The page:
In a close reading of chapter 2, Pappachi’s Moth, in Arundhati Roy’s novel The God of Small Things, I noticed an allusion Roy included when Chacko was explaining the definition of Anglophile and Estes and Rahel describe a man who lived in a house across the river, Kari Saipu. He known as “An Englishman who had ‘gone native’” (Roy 51). This man is compared to a fictional character named Kurtz, apart of novel by Joseph Conrad, Heart of Darkness.
When I researched this book as well as the character Kurtz, it was extremely interesting to see that in the novel, Conrad apparently depicts the living styles of Africans as uncivilized, and Kurtz as one who desires to be almost a divine ruler over the native people.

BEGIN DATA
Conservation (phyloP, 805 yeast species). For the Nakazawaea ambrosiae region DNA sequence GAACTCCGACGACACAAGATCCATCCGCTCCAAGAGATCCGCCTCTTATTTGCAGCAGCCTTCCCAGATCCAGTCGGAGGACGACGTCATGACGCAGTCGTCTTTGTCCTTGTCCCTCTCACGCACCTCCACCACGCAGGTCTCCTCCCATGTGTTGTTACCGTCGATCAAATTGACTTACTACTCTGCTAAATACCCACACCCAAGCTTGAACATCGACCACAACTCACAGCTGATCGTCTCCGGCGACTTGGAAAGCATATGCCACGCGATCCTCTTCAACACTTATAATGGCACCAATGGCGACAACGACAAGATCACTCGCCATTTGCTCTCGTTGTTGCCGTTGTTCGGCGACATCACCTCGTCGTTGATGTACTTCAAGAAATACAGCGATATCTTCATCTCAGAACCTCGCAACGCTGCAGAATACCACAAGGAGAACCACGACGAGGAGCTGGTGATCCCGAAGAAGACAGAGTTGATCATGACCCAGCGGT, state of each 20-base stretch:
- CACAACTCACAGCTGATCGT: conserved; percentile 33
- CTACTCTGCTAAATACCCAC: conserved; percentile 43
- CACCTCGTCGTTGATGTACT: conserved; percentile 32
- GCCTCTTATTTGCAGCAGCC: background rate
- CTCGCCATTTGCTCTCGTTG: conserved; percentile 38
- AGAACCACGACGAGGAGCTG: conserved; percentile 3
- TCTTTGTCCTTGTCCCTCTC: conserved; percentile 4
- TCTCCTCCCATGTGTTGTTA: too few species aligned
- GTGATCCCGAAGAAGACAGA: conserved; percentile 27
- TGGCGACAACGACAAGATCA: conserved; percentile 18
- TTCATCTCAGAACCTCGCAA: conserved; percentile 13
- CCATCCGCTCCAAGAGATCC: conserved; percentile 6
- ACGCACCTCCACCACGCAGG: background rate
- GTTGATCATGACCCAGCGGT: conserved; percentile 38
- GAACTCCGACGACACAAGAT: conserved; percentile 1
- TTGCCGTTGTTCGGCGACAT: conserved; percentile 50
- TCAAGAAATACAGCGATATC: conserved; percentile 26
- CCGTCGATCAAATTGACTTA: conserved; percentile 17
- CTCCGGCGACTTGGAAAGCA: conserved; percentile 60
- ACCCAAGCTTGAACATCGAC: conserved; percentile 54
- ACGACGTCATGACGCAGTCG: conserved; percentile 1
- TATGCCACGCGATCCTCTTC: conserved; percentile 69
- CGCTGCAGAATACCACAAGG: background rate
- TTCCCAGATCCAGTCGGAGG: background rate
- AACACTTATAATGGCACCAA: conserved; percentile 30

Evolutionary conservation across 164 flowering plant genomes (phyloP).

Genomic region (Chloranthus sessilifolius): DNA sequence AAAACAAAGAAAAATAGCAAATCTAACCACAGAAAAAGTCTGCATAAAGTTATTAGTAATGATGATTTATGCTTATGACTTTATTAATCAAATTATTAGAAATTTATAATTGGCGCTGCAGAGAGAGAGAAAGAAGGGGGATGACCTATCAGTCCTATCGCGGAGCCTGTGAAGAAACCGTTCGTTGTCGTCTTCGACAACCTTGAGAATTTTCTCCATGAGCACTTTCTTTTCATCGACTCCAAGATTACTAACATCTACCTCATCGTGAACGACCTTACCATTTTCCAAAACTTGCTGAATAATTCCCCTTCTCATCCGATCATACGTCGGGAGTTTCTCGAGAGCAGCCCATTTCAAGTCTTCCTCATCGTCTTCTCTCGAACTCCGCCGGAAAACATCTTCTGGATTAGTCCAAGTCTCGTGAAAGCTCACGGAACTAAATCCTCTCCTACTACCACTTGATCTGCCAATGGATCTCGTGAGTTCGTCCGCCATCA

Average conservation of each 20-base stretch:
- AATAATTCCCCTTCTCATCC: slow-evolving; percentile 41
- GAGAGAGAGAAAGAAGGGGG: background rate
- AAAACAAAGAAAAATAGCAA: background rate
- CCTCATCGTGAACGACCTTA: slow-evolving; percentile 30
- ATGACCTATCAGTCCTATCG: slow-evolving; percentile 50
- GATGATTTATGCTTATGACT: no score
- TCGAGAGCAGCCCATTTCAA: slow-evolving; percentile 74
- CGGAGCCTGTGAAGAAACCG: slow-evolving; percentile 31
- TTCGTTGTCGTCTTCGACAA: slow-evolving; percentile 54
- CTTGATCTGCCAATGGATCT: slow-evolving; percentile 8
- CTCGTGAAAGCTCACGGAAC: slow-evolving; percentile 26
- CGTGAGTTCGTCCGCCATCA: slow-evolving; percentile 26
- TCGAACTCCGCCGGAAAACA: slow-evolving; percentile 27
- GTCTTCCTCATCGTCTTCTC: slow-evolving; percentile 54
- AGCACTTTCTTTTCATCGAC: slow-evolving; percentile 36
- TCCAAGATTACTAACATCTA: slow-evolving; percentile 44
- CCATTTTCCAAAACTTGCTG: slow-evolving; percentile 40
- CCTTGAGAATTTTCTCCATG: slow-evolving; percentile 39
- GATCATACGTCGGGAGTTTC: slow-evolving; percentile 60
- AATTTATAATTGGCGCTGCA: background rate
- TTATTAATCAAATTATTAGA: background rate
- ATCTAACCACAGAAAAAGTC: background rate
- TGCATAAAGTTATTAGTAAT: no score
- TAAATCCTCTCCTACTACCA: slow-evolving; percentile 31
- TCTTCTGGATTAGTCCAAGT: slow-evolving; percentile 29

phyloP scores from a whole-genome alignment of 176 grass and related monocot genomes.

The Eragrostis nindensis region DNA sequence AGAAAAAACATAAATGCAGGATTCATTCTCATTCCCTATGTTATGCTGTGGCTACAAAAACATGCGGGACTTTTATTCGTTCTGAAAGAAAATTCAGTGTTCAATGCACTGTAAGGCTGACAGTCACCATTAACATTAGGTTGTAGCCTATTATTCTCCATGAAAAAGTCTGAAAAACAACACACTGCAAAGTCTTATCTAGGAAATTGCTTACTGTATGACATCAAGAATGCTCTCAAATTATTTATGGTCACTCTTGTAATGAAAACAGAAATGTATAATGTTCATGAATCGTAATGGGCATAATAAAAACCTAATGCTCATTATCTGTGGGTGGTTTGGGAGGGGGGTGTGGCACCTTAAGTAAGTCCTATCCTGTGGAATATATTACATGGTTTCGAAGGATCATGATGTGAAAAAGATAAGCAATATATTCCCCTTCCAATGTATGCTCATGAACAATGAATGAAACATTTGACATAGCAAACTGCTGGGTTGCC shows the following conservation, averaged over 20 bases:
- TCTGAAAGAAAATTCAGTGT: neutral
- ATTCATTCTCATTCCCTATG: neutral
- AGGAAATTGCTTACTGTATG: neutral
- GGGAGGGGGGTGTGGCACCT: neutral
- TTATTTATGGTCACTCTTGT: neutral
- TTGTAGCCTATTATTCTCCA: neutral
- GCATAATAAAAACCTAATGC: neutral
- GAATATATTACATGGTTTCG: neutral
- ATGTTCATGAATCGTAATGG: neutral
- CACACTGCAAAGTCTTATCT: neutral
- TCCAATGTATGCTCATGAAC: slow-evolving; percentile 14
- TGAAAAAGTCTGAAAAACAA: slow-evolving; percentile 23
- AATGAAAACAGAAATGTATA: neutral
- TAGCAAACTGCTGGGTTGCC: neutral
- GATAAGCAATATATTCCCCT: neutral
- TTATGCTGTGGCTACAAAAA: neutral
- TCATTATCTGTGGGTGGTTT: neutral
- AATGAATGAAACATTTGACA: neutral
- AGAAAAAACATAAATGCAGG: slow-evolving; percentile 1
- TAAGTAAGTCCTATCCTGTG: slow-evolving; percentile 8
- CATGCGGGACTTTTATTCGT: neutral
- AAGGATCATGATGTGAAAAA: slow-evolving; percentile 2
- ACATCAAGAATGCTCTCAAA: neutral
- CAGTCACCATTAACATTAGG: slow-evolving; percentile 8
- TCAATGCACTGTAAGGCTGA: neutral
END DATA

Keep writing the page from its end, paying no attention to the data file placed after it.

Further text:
Saipu is also described as a man “who spoke Malayalam and wore mundus. Ayemenem’s own Kurtz. Ayemenem his private Hear of Darkness” (Roy 51). This allusion to orientalism in another piece of literature (Kurtz versus Them) helped me as a reader draw the connection between Conrad’s character Kurtz, Kari Saipu in The God of Small Things and the significance of orientalism all at once.
“Ayemenem’s own Kurtz. Ayemenem his private Hear of Darkness”(Roy 51)